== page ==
GUM Editor Linnea Hurst sat down with illustrious campus comic artist Diane Lenertz to learn the secrets behind her trade.
self portrait of the artist sssssssssssssssssssss
What came first, a love of drawing or a love of comics?
I honestly didn’t get into comics until recently. I didn’t used to see their value. I’ve never actually been that much of an artist either. I took Intro Art here at Grinnell and I’ve taken art classes in high school, but it was never a big thing I did. But then I got into comics, and how many different ways you can convey feeling and action with them. I thought: Oh, I’d like to make these!
Wow, that sounds pretty easy! Good thing you can draw, though. When I look at a comic I think to myself, well I literally can’t draw, so I can’t do this.
Oh but that’s the thing though, anyone can do comics! If you can’t draw you just gotta keep doing it until you know, you can. I spent a lot of time this summer just drawing random shit and it would look terrible and then I would draw it again and it would look even worse and I’d do it again and it’d look good.
The other cool thing about comics, and one of the main reasons I was drawn to them, is that you can develop such a unique voice through your comics that you actually don’t have to have crazy, unique, skillful renderings. You can find a way to use whatever skills you have, because comics are so much about pacing and word economy. You don’t have to draw really well to do comics. It is not as intimidating.
Wow. I have never heard the phrase “word economy.” How did you get so knowledgeable about comics?
This guy called Scott McCloud has a series of books. The first one is Understanding Comics, which I read. I didn’t read Reinventing Comics because the library doesn’t have it but I read Making Comics. It isn’t prose, it is in comics, and it is about comics. Like a meta-comic thing. He is a well-respected graphic novelist, and he talks about the theory behind graphic novels and comics. I got really into reading those over the summer.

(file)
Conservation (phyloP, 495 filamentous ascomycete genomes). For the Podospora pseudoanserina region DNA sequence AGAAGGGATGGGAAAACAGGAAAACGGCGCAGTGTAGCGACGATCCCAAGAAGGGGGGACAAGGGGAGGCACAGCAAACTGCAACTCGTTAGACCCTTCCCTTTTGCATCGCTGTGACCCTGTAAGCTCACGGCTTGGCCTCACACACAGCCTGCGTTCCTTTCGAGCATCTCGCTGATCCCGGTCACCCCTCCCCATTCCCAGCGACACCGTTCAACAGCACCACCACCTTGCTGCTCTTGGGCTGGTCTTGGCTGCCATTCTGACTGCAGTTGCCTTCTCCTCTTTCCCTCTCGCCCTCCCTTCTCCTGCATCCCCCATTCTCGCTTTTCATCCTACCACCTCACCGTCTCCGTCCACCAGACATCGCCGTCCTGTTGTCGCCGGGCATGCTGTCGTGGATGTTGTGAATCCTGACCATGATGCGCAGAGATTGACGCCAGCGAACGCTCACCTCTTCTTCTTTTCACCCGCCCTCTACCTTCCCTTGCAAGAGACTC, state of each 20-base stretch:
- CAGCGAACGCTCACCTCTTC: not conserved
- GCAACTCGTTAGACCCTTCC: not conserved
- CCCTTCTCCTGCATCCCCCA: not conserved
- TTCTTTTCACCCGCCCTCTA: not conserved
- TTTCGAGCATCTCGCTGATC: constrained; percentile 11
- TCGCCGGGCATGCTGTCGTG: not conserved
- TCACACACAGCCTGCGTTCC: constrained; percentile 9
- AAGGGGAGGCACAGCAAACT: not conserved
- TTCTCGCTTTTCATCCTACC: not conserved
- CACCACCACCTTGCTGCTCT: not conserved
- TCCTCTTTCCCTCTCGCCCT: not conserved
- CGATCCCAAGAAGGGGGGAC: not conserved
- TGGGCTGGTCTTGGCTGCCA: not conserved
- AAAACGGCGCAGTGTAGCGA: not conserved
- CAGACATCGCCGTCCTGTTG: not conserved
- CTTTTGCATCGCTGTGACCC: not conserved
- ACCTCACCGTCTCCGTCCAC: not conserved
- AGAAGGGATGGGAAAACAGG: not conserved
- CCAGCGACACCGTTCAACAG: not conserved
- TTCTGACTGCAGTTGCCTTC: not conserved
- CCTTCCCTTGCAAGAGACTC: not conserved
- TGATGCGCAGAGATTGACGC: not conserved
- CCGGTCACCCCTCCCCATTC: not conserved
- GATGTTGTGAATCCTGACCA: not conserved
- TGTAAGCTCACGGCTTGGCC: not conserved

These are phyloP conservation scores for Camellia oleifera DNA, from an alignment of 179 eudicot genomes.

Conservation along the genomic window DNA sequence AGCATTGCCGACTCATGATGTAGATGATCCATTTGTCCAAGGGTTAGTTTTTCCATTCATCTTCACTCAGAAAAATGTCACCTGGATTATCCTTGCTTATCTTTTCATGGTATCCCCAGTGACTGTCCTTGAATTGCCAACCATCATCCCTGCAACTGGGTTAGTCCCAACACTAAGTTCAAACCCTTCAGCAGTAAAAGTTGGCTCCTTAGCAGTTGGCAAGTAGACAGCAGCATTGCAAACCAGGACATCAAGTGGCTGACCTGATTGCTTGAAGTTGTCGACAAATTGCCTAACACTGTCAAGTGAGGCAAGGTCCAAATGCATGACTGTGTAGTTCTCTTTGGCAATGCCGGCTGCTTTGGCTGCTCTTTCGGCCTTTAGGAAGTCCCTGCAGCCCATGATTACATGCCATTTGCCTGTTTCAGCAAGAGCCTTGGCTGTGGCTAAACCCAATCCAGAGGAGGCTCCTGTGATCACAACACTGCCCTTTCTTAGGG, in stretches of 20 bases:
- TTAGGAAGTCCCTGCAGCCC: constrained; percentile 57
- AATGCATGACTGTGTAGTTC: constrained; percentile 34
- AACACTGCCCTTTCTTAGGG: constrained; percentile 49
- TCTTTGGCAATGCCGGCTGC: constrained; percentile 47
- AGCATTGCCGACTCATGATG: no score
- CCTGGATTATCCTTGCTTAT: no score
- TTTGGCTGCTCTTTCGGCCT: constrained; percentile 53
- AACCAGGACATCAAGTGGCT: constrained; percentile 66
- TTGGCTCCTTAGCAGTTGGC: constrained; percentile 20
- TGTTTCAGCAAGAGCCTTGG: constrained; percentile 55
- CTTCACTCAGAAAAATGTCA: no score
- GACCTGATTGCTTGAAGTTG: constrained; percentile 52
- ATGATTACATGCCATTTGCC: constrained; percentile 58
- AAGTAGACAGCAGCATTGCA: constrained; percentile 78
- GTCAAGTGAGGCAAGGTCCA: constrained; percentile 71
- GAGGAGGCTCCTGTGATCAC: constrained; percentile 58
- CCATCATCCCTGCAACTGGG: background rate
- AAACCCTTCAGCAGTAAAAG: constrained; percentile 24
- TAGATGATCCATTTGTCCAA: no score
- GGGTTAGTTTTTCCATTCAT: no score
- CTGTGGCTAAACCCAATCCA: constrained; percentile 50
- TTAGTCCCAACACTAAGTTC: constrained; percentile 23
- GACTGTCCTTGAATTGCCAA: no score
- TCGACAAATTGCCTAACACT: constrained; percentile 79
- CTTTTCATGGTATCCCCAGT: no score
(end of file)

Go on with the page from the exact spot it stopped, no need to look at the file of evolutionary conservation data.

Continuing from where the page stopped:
Your series “The Machine” in the S&B is, for lack of a better word, pretty deep and existential. Tell me more about “The Machine.”
Being an inquisitive person and going to a place like Grinnell that emphasizes social justice and all the world’s problems, I just felt so paralyzed by being exposed to all these ideas about inequality and systems of oppression. I felt such a disconnect between what I was learning and the rest of the world.
Like walking into the d-hall after learning about issues of food security and being like…okay…
Yeah exactly. “The Machine” is one of those things that developed. When I was chillin’, I would just rant on the machine for a while. There is so much that is bad in the world, or confusing, or just harmful stuff, but there is nobody at the helm of it. Nobody is doing it, but it is this system that we’ve built. We rise to our place in the machine and do the little thing that makes the whole machine go. That was this idea that I had, maybe other people have had it too. The reason that I wanted to do it for the S&B is actually because of an interview I read with two Grinnell alums. They are these two guys who are now successful comic artists and illustrators, named Kevin and Zander Cannon.
Are they brothers?
Ha, no. There is no relation there, I don’t understand. Anyways, I read some interview with them. It said they did comics for the S&B and they said it was great experience to do a college comic because it gave them ideas about deadlines, and about reaching a certain audience. And then I was like; oh, I will do a comic for the S&B too!
What is the name of your comic series for the GUM?
It is called “Campus Views.” I got the idea to do “Campus Views” because when I started doing “The Machine,” I realized people might think I am a dark, horrible person.